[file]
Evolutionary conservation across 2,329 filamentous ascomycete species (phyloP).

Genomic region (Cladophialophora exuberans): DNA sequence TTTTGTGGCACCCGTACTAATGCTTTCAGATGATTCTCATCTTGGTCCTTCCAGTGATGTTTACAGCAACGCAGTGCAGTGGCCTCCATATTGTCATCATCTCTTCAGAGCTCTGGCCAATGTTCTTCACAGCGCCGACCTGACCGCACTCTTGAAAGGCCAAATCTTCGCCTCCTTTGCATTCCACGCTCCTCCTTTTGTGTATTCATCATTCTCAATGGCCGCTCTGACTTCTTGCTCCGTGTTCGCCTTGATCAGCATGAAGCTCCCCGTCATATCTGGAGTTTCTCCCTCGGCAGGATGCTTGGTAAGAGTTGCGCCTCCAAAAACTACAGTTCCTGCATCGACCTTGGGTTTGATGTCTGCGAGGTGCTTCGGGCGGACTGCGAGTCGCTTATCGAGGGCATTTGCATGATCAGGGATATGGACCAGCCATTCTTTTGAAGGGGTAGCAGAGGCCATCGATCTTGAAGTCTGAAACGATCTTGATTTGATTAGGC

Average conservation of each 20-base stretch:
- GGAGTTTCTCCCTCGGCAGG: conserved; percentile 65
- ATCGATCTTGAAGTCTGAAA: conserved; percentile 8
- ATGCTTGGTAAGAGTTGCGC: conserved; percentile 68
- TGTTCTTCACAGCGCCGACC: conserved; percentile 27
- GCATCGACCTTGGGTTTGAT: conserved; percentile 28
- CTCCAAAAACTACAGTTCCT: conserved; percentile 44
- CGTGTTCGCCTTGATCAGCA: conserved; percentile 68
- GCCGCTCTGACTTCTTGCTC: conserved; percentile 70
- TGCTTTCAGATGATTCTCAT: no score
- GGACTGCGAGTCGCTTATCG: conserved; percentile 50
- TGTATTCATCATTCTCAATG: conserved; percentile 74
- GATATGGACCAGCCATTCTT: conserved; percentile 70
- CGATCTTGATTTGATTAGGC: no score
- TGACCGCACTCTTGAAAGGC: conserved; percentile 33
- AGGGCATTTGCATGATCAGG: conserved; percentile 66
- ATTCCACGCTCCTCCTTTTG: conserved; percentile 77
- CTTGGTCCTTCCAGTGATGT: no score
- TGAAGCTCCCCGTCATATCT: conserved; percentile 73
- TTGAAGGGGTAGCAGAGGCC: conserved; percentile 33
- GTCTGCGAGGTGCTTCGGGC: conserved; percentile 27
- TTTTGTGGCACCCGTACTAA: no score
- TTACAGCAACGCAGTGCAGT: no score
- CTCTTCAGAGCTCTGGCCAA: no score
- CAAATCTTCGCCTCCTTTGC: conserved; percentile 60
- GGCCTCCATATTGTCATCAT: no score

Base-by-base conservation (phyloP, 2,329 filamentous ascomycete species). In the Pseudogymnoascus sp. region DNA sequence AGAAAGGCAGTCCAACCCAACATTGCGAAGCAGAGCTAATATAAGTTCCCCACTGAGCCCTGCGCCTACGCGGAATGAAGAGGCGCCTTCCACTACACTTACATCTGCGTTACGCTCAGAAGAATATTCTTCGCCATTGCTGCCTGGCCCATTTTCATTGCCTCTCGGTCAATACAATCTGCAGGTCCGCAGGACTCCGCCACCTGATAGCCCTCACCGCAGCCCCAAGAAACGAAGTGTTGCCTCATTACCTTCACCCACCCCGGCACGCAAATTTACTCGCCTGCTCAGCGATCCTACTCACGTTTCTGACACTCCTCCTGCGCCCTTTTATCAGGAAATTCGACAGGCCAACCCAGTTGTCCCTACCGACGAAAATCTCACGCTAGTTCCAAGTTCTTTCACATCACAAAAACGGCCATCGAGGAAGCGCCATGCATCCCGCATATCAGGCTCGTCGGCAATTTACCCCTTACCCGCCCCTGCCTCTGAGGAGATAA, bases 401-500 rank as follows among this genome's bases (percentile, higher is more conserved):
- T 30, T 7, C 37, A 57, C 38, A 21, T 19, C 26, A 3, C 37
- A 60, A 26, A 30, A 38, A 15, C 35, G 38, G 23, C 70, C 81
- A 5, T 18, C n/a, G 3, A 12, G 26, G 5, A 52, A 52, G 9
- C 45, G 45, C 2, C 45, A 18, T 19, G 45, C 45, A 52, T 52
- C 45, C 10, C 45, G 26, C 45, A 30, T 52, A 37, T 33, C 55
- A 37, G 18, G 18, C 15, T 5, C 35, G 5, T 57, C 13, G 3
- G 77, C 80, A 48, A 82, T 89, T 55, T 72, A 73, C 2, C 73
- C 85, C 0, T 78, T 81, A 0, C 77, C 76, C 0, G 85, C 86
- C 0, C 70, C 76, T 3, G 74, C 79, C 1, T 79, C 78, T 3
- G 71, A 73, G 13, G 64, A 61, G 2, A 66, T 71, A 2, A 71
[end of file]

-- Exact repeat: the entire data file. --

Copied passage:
Evolutionary conservation across 2,329 filamentous ascomycete species (phyloP).

Genomic region (Cladophialophora exuberans): DNA sequence TTTTGTGGCACCCGTACTAATGCTTTCAGATGATTCTCATCTTGGTCCTTCCAGTGATGTTTACAGCAACGCAGTGCAGTGGCCTCCATATTGTCATCATCTCTTCAGAGCTCTGGCCAATGTTCTTCACAGCGCCGACCTGACCGCACTCTTGAAAGGCCAAATCTTCGCCTCCTTTGCATTCCACGCTCCTCCTTTTGTGTATTCATCATTCTCAATGGCCGCTCTGACTTCTTGCTCCGTGTTCGCCTTGATCAGCATGAAGCTCCCCGTCATATCTGGAGTTTCTCCCTCGGCAGGATGCTTGGTAAGAGTTGCGCCTCCAAAAACTACAGTTCCTGCATCGACCTTGGGTTTGATGTCTGCGAGGTGCTTCGGGCGGACTGCGAGTCGCTTATCGAGGGCATTTGCATGATCAGGGATATGGACCAGCCATTCTTTTGAAGGGGTAGCAGAGGCCATCGATCTTGAAGTCTGAAACGATCTTGATTTGATTAGGC

Average conservation of each 20-base stretch:
- GGAGTTTCTCCCTCGGCAGG: conserved; percentile 65
- ATCGATCTTGAAGTCTGAAA: conserved; percentile 8
- ATGCTTGGTAAGAGTTGCGC: conserved; percentile 68
- TGTTCTTCACAGCGCCGACC: conserved; percentile 27
- GCATCGACCTTGGGTTTGAT: conserved; percentile 28
- CTCCAAAAACTACAGTTCCT: conserved; percentile 44
- CGTGTTCGCCTTGATCAGCA: conserved; percentile 68
- GCCGCTCTGACTTCTTGCTC: conserved; percentile 70
- TGCTTTCAGATGATTCTCAT: no score
- GGACTGCGAGTCGCTTATCG: conserved; percentile 50
- TGTATTCATCATTCTCAATG: conserved; percentile 74
- GATATGGACCAGCCATTCTT: conserved; percentile 70
- CGATCTTGATTTGATTAGGC: no score
- TGACCGCACTCTTGAAAGGC: conserved; percentile 33
- AGGGCATTTGCATGATCAGG: conserved; percentile 66
- ATTCCACGCTCCTCCTTTTG: conserved; percentile 77
- CTTGGTCCTTCCAGTGATGT: no score
- TGAAGCTCCCCGTCATATCT: conserved; percentile 73
- TTGAAGGGGTAGCAGAGGCC: conserved; percentile 33
- GTCTGCGAGGTGCTTCGGGC: conserved; percentile 27
- TTTTGTGGCACCCGTACTAA: no score
- TTACAGCAACGCAGTGCAGT: no score
- CTCTTCAGAGCTCTGGCCAA: no score
- CAAATCTTCGCCTCCTTTGC: conserved; percentile 60
- GGCCTCCATATTGTCATCAT: no score

Base-by-base conservation (phyloP, 2,329 filamentous ascomycete species). In the Pseudogymnoascus sp. region DNA sequence AGAAAGGCAGTCCAACCCAACATTGCGAAGCAGAGCTAATATAAGTTCCCCACTGAGCCCTGCGCCTACGCGGAATGAAGAGGCGCCTTCCACTACACTTACATCTGCGTTACGCTCAGAAGAATATTCTTCGCCATTGCTGCCTGGCCCATTTTCATTGCCTCTCGGTCAATACAATCTGCAGGTCCGCAGGACTCCGCCACCTGATAGCCCTCACCGCAGCCCCAAGAAACGAAGTGTTGCCTCATTACCTTCACCCACCCCGGCACGCAAATTTACTCGCCTGCTCAGCGATCCTACTCACGTTTCTGACACTCCTCCTGCGCCCTTTTATCAGGAAATTCGACAGGCCAACCCAGTTGTCCCTACCGACGAAAATCTCACGCTAGTTCCAAGTTCTTTCACATCACAAAAACGGCCATCGAGGAAGCGCCATGCATCCCGCATATCAGGCTCGTCGGCAATTTACCCCTTACCCGCCCCTGCCTCTGAGGAGATAA, bases 401-500 rank as follows among this genome's bases (percentile, higher is more conserved):
- T 30, T 7, C 37, A 57, C 38, A 21, T 19, C 26, A 3, C 37
- A 60, A 26, A 30, A 38, A 15, C 35, G 38, G 23, C 70, C 81
- A 5, T 18, C n/a, G 3, A 12, G 26, G 5, A 52, A 52, G 9
- C 45, G 45, C 2, C 45, A 18, T 19, G 45, C 45, A 52, T 52
- C 45, C 10, C 45, G 26, C 45, A 30, T 52, A 37, T 33, C 55
- A 37, G 18, G 18, C 15, T 5, C 35, G 5, T 57, C 13, G 3
- G 77, C 80, A 48, A 82, T 89, T 55, T 72, A 73, C 2, C 73
- C 85, C 0, T 78, T 81, A 0, C 77, C 76, C 0, G 85, C 86
- C 0, C 70, C 76, T 3, G 74, C 79, C 1, T 79, C 78, T 3
- G 71, A 73, G 13, G 64, A 61, G 2, A 66, T 71, A 2, A 71